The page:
The Beethoven Symphony Series 3: Two First Symphonies - Vanska and Herreweghe
Though the modern listener may never know it, Beethoven composed after Haydn and Mozart, but not after Wagner and Brahms. Acknowledged as the reformer of the sonata form as used in the symphony, Beethoven did compose two symphonies that, while ground breaking, remained in the established compositional mold of Haydn and Mozart's Classical symphonies. The majority of modern Beethoven interpretation, from the beginning of the Romantic period on, was influenced by the vision of Berlioz, Wagner, and Mahler, all conductors who molded their Beethoven to their romantic liking. The tension between purists and romantics remains today.
Beethoven's Symphony No. 1, Opus 21, was composed between 1799 and 1800 when Beethoven was 29 years old. His deafness had already begun manifesting, as tinnitus, as early as 1796. The composer's famous Heiligenstadt Testament, a document detailing his anguish over his progressive hearing loss and his perceived misunderstanding by his family, was not written until October 1802. Beethoven was still in his early creative period, mostly sunny in disposition, but with creative storm clouds on the horizon.
Beethoven's symphonies have the good fortune always to be in fashion. In the modern vernacular, they have never been out of rotation. There are always individual symphonies and full cycles being recorded. We are currently experiencing an embarrassment of riches from the ongoing recording of cycles by two orchestras and conductors, collectively fine Beethoven interpreters. In recent articles on his Fifth and Third symphonies, we discussed acknowledged titans of the Beethoven book. Here, we find where the composer came from and divine where he is going.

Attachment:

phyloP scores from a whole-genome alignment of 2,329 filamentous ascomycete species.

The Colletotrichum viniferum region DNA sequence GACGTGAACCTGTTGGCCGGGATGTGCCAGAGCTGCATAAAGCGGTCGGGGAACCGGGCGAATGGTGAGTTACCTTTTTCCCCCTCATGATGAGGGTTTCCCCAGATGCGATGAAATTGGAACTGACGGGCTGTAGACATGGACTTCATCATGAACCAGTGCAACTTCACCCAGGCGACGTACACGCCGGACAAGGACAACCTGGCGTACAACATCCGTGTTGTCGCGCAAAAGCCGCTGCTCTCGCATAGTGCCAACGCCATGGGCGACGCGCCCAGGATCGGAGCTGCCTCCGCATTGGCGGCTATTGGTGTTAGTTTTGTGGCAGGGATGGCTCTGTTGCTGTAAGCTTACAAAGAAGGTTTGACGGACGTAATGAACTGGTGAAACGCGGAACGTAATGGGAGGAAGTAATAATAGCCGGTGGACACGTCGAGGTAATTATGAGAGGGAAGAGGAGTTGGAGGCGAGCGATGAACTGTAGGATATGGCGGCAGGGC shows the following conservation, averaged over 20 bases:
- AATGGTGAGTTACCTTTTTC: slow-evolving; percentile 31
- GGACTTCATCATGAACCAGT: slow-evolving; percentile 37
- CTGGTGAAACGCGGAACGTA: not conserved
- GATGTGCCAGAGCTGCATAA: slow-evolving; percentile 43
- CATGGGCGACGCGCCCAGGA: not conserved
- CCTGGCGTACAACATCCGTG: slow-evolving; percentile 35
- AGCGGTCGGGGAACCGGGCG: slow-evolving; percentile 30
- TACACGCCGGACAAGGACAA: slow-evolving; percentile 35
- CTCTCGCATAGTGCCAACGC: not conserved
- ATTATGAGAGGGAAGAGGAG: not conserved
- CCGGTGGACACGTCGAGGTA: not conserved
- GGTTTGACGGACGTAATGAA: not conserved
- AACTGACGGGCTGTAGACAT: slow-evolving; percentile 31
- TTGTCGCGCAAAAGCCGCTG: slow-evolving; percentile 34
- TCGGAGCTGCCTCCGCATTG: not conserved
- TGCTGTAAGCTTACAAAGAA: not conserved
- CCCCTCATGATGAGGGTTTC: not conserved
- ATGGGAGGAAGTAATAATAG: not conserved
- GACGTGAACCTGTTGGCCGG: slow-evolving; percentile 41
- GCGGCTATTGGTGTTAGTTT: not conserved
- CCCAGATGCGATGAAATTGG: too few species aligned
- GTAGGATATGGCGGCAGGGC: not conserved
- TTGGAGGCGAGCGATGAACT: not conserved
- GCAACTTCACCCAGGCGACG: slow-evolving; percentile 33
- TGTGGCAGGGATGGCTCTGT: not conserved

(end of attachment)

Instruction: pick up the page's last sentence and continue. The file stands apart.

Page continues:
Conductor Osmo Vanska and the Minnesota Orchestra (in the first American cycle in decades) on BIS, and conductor Philippe Herreweghe and the Royal Flemish Philharmonic on Pentatone, are approximately two-thirds the way through their respective cycles. These two parties approach Beethoven from qualitatively different, but well-established directions. Hybrid SACD adds further value to these recordings. When starting with music of the quality of the Beethoven symphony cycle, the listener is guaranteed nine sublime pieces of music.
Minnesota Orchestra, Osmo Vanska
Ludwig van Beethoven: Symphonies 1 and 6
Vanska draws broadly from Bernstein and Solti, both of whom characterized their Beethoven with warmth and lushness, creating a breathing, expanding wall of sound. These characteristics are brought to life in the Super Audio nature of this recording, making the digital palette warm with the glow of Beethoven's superb reeds composing. Vanska's First has mercuric fluidity, shiny, dense, and uniform. This is where the conventional is made urgent and exciting and the spirit of the master shines.
Vanska's pacing of this early symphony is perfect. He starts the ball rolling providing an inertia that can only be Beethoven, the composition comes to life, propelling forward with a sunny determination. His closings, particularly of the first, allegro con brio movement are Swiss watch precise, thundering staccato codas. Vanska's is a spiritual Beethoven, deep and thoughtful.
The surround sound sonics may best be described as a digital picture, precise and accurate. These sonics capture that measured, informed approach Vanska applied to his recorded performance of the. Fifth Symphony. Vanska's Beethoven cycle is shaping up to be one for the decade if not the early millennium.
Royal Flemish Philharmonic, Philippe Herreweghe
Ludwig van Beethoven: Symphonies Nos. 1 and 3
As with his Fifth Symphony, Herreweghe's performance of the C major symphony is organic and transparent. Herreweghe's interpretation permits the listener entrance into the architecture of the music, beckoning us to come in and stay a while. The festivities are sure to be lively.
It is impossible not to compare Herreweghe's cycle with that of Nikolaus Harnoncourt's and the Chamber Orchestra of Europe in the 1990s: modern instrumentation with period sensibilities. The sonics are comparable between Herreweghe and Harnoncourt, both being superior to the period instrument performances. Where Herreweghe's approach differs from Harnoncourt's is in his use of Baroque kettle drums with modern tuning and natural horns (trumpets).
The promise of lively music is made good. Herreweghe's use of natural horns is well manifested in his First, bright and tart. Insistent is his pace and determined is his approach. Herreweghe's and Vanska's tempi are comparable, but their respective grip on the reins is not. Vanska is a master of control and flow while Herreweghe likes a bit of the high wire, choosing to conduct with the governor removed. Herreweghe's pacing is loosely tethered, feeling as if it will swing out of control. It never does and that tension makes the performance that much more exciting.